In the complex journey of parenthood, the path isn’t always straightforward. One twist is ectopic pregnancy, a situation where fertilized eggs implant outside the uterus, usually in the fallopian tubes. This reproductive problem can be challenging, but with knowledge and proactive steps, you can prevent it.
What is Ectopic Pregnancy
Ectopic Pregnancy is also Known as extrauterine pregnancy. It is a medical condition in which the fertilized egg develops outside the uterus, in areas including ovaries, the lower part of the cervix, or the belly, and mainly in the fallopian tube.
In approximately more than 90% of cases, the fertilized egg implants itself into a fallopian tube, known as “Tubal Pregnancy.” Tubal Pregnancy can be very dangerous as the fallopian tubes can break if they get stretched too much by the growing pregnancy and lead to a ruptured ectopic pregnancy.
According to the American Pregnancy Association, an alarming 1 in 50 pregnancies is ectopic, making it a critical concern for reproductive health. While the overall incidence might seem low, the potential complications are serious and warrant attention. The World Health Organization (WHO) reports that ectopic pregnancies are a leading cause of maternal morbidity and mortality during the first trimester. These figures emphasize the urgency of spreading awareness and implementing preventive measures.
Tips to Prevent Ectopic Pregnancy
1. Early and Regular Check-ups:
Early detection of pregnancies, combined with routine monitoring, can significantly reduce the risk of ectopic pregnancies. Immediate medical attention ensures that any deviation from the norm is addressed at earliest.
2. Know Your Body:
Every woman’s body is unique, and being aware of its signals is crucial. Pay attention to any abnormal symptoms, such as sharp pelvic pain, abnormal bleeding, or shoulder pain. Early recognition of these signs can facilitate timely intervention, preventing complications associated with ectopic pregnancies.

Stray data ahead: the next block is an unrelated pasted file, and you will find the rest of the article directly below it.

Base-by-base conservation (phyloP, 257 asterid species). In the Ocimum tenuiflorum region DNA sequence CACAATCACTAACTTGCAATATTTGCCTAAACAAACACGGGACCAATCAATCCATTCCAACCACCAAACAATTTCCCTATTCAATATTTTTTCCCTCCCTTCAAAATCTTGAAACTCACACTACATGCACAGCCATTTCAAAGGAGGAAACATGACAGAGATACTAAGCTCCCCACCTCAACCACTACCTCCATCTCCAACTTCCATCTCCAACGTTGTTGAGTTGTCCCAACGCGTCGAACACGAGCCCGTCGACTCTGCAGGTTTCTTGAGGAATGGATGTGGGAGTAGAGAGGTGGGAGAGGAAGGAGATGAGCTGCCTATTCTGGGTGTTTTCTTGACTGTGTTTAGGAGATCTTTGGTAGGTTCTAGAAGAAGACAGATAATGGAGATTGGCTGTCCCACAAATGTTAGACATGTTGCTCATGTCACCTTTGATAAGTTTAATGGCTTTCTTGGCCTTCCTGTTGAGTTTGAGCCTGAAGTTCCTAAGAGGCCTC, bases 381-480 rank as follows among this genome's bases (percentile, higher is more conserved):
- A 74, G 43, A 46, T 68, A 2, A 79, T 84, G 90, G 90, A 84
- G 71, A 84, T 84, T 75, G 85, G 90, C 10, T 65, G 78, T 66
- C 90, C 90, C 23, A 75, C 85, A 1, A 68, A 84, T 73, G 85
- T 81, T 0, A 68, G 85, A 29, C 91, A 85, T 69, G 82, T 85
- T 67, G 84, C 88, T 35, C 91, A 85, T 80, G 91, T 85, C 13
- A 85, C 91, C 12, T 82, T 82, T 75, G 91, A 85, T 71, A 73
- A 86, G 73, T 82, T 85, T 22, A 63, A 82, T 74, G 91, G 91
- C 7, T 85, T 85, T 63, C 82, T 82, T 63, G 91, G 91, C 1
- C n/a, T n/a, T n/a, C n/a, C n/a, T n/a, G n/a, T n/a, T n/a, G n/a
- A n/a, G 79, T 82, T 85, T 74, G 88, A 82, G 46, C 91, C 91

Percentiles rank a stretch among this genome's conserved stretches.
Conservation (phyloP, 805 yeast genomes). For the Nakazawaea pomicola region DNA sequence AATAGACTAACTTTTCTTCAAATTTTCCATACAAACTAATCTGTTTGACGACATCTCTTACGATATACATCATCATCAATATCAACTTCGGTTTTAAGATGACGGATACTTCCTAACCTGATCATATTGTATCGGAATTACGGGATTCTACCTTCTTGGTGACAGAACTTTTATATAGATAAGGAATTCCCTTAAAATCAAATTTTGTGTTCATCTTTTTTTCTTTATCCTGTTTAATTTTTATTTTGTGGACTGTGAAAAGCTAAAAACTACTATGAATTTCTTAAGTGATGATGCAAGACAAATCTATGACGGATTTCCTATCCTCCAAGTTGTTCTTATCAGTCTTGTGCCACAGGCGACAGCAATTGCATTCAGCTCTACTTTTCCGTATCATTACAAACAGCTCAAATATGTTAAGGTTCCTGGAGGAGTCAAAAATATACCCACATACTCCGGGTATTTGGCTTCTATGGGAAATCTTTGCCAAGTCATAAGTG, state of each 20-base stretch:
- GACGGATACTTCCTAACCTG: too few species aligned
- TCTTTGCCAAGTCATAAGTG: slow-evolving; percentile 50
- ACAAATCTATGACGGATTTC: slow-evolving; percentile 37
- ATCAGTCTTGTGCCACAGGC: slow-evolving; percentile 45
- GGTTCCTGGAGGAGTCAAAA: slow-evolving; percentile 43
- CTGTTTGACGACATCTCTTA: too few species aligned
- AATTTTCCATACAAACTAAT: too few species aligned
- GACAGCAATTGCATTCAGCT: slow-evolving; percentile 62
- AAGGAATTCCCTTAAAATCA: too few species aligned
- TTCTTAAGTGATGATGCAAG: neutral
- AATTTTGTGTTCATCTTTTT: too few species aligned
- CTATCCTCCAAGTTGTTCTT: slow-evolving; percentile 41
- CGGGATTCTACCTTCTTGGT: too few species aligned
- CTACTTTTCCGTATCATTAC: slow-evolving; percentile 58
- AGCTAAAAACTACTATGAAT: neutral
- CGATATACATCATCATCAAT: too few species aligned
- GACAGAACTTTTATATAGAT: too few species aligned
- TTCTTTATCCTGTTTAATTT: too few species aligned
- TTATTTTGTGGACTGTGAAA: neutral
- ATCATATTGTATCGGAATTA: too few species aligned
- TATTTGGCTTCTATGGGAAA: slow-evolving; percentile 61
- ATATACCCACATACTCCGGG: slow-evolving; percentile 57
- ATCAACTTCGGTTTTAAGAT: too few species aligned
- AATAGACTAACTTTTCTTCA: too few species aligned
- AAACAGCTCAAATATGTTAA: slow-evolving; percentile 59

3. Treat and Prevent STIs:
Sexually transmitted infections (STIs) can increase the risk of ectopic pregnancies. Regular screenings and safe practices can help prevent STIs and minimize their impact on reproductive health. Open communication with your partner and practicing safe sex are important for a healthy sexual relationship.
4. Address Past Reproductive Issues:
If you have a history of pelvic inflammatory disease (PID), endometriosis, or previous ectopic pregnancies, it’s important to discuss these with your healthcare provider. Understanding your medical history allows for proactive measures and personalized strategies to reduce the risk of recurrence.
5. Fertility Treatments and Monitoring:
Fertility treatments increase the risk of ectopic pregnancies and careful monitoring and supervision by fertility specialists can help minimize this risk.
6. Healthy Lifestyle Choices:
Last but not least, a healthy lifestyle is the key to healthy pregnancy. Maintain a balanced diet, do regular exercise, and avoid harmful substances such as tobacco and excessive alcohol.